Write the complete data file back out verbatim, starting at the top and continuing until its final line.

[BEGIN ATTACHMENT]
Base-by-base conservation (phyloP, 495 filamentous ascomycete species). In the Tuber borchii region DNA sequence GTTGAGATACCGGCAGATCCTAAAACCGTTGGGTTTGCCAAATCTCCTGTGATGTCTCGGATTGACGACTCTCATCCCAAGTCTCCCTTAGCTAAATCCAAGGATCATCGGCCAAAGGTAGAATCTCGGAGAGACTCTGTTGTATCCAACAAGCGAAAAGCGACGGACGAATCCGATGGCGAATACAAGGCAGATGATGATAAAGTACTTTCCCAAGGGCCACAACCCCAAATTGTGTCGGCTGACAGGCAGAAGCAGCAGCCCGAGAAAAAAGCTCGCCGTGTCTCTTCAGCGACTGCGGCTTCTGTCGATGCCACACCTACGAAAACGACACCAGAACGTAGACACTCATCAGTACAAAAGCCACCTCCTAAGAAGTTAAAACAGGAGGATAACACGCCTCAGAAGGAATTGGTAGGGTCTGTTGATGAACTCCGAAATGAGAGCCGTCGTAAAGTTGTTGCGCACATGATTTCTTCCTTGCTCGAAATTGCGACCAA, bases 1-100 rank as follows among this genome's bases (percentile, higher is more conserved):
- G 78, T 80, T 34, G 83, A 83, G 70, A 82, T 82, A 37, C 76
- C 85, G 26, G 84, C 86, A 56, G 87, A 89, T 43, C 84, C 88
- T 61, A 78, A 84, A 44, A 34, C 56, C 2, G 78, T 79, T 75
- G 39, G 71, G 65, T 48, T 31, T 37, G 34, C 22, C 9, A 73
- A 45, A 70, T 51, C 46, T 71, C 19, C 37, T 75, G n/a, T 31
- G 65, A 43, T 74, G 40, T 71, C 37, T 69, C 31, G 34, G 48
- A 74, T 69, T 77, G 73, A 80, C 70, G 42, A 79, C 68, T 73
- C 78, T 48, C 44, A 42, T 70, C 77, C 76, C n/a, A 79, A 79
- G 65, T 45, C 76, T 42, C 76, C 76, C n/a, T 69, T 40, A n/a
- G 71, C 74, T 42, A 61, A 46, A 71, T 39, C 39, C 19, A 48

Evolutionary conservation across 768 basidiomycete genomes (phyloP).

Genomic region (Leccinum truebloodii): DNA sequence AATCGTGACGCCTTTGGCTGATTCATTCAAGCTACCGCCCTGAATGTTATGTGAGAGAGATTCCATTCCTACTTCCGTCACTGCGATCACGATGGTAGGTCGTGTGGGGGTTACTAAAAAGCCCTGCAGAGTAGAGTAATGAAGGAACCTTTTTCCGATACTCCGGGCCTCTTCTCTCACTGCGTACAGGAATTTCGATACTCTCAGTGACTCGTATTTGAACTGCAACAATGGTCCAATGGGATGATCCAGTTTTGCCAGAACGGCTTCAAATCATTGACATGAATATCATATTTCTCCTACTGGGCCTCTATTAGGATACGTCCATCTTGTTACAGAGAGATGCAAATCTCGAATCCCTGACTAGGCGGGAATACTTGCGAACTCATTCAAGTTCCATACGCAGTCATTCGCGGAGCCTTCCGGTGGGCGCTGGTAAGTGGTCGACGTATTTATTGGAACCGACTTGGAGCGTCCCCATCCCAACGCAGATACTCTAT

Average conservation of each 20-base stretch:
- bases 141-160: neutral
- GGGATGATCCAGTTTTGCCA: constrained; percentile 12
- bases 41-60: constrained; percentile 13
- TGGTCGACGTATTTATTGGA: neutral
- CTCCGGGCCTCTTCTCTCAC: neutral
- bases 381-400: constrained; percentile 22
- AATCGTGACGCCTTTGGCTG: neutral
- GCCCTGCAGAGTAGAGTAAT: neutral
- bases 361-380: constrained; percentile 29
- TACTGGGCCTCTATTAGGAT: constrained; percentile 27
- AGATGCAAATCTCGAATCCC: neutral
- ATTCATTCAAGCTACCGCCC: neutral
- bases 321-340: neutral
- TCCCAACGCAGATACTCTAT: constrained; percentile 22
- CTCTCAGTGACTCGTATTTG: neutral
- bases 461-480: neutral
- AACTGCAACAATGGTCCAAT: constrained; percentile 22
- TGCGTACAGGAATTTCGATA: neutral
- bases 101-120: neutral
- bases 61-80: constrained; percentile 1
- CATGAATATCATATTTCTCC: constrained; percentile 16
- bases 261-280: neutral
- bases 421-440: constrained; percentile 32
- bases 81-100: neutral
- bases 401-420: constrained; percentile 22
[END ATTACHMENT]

Base-by-base conservation (phyloP, 495 filamentous ascomycete species). In the Tuber borchii region DNA sequence GTTGAGATACCGGCAGATCCTAAAACCGTTGGGTTTGCCAAATCTCCTGTGATGTCTCGGATTGACGACTCTCATCCCAAGTCTCCCTTAGCTAAATCCAAGGATCATCGGCCAAAGGTAGAATCTCGGAGAGACTCTGTTGTATCCAACAAGCGAAAAGCGACGGACGAATCCGATGGCGAATACAAGGCAGATGATGATAAAGTACTTTCCCAAGGGCCACAACCCCAAATTGTGTCGGCTGACAGGCAGAAGCAGCAGCCCGAGAAAAAAGCTCGCCGTGTCTCTTCAGCGACTGCGGCTTCTGTCGATGCCACACCTACGAAAACGACACCAGAACGTAGACACTCATCAGTACAAAAGCCACCTCCTAAGAAGTTAAAACAGGAGGATAACACGCCTCAGAAGGAATTGGTAGGGTCTGTTGATGAACTCCGAAATGAGAGCCGTCGTAAAGTTGTTGCGCACATGATTTCTTCCTTGCTCGAAATTGCGACCAA, bases 1-100 rank as follows among this genome's bases (percentile, higher is more conserved):
- G 78, T 80, T 34, G 83, A 83, G 70, A 82, T 82, A 37, C 76
- C 85, G 26, G 84, C 86, A 56, G 87, A 89, T 43, C 84, C 88
- T 61, A 78, A 84, A 44, A 34, C 56, C 2, G 78, T 79, T 75
- G 39, G 71, G 65, T 48, T 31, T 37, G 34, C 22, C 9, A 73
- A 45, A 70, T 51, C 46, T 71, C 19, C 37, T 75, G n/a, T 31
- G 65, A 43, T 74, G 40, T 71, C 37, T 69, C 31, G 34, G 48
- A 74, T 69, T 77, G 73, A 80, C 70, G 42, A 79, C 68, T 73
- C 78, T 48, C 44, A 42, T 70, C 77, C 76, C n/a, A 79, A 79
- G 65, T 45, C 76, T 42, C 76, C 76, C n/a, T 69, T 40, A n/a
- G 71, C 74, T 42, A 61, A 46, A 71, T 39, C 39, C 19, A 48

Evolutionary conservation across 768 basidiomycete genomes (phyloP).

Genomic region (Leccinum truebloodii): DNA sequence AATCGTGACGCCTTTGGCTGATTCATTCAAGCTACCGCCCTGAATGTTATGTGAGAGAGATTCCATTCCTACTTCCGTCACTGCGATCACGATGGTAGGTCGTGTGGGGGTTACTAAAAAGCCCTGCAGAGTAGAGTAATGAAGGAACCTTTTTCCGATACTCCGGGCCTCTTCTCTCACTGCGTACAGGAATTTCGATACTCTCAGTGACTCGTATTTGAACTGCAACAATGGTCCAATGGGATGATCCAGTTTTGCCAGAACGGCTTCAAATCATTGACATGAATATCATATTTCTCCTACTGGGCCTCTATTAGGATACGTCCATCTTGTTACAGAGAGATGCAAATCTCGAATCCCTGACTAGGCGGGAATACTTGCGAACTCATTCAAGTTCCATACGCAGTCATTCGCGGAGCCTTCCGGTGGGCGCTGGTAAGTGGTCGACGTATTTATTGGAACCGACTTGGAGCGTCCCCATCCCAACGCAGATACTCTAT

Average conservation of each 20-base stretch:
- bases 141-160: neutral
- GGGATGATCCAGTTTTGCCA: constrained; percentile 12
- bases 41-60: constrained; percentile 13
- TGGTCGACGTATTTATTGGA: neutral
- CTCCGGGCCTCTTCTCTCAC: neutral
- bases 381-400: constrained; percentile 22
- AATCGTGACGCCTTTGGCTG: neutral
- GCCCTGCAGAGTAGAGTAAT: neutral
- bases 361-380: constrained; percentile 29
- TACTGGGCCTCTATTAGGAT: constrained; percentile 27
- AGATGCAAATCTCGAATCCC: neutral
- ATTCATTCAAGCTACCGCCC: neutral
- bases 321-340: neutral
- TCCCAACGCAGATACTCTAT: constrained; percentile 22
- CTCTCAGTGACTCGTATTTG: neutral
- bases 461-480: neutral
- AACTGCAACAATGGTCCAAT: constrained; percentile 22
- TGCGTACAGGAATTTCGATA: neutral
- bases 101-120: neutral
- bases 61-80: constrained; percentile 1
- CATGAATATCATATTTCTCC: constrained; percentile 16
- bases 261-280: neutral
- bases 421-440: constrained; percentile 32
- bases 81-100: neutral
- bases 401-420: constrained; percentile 22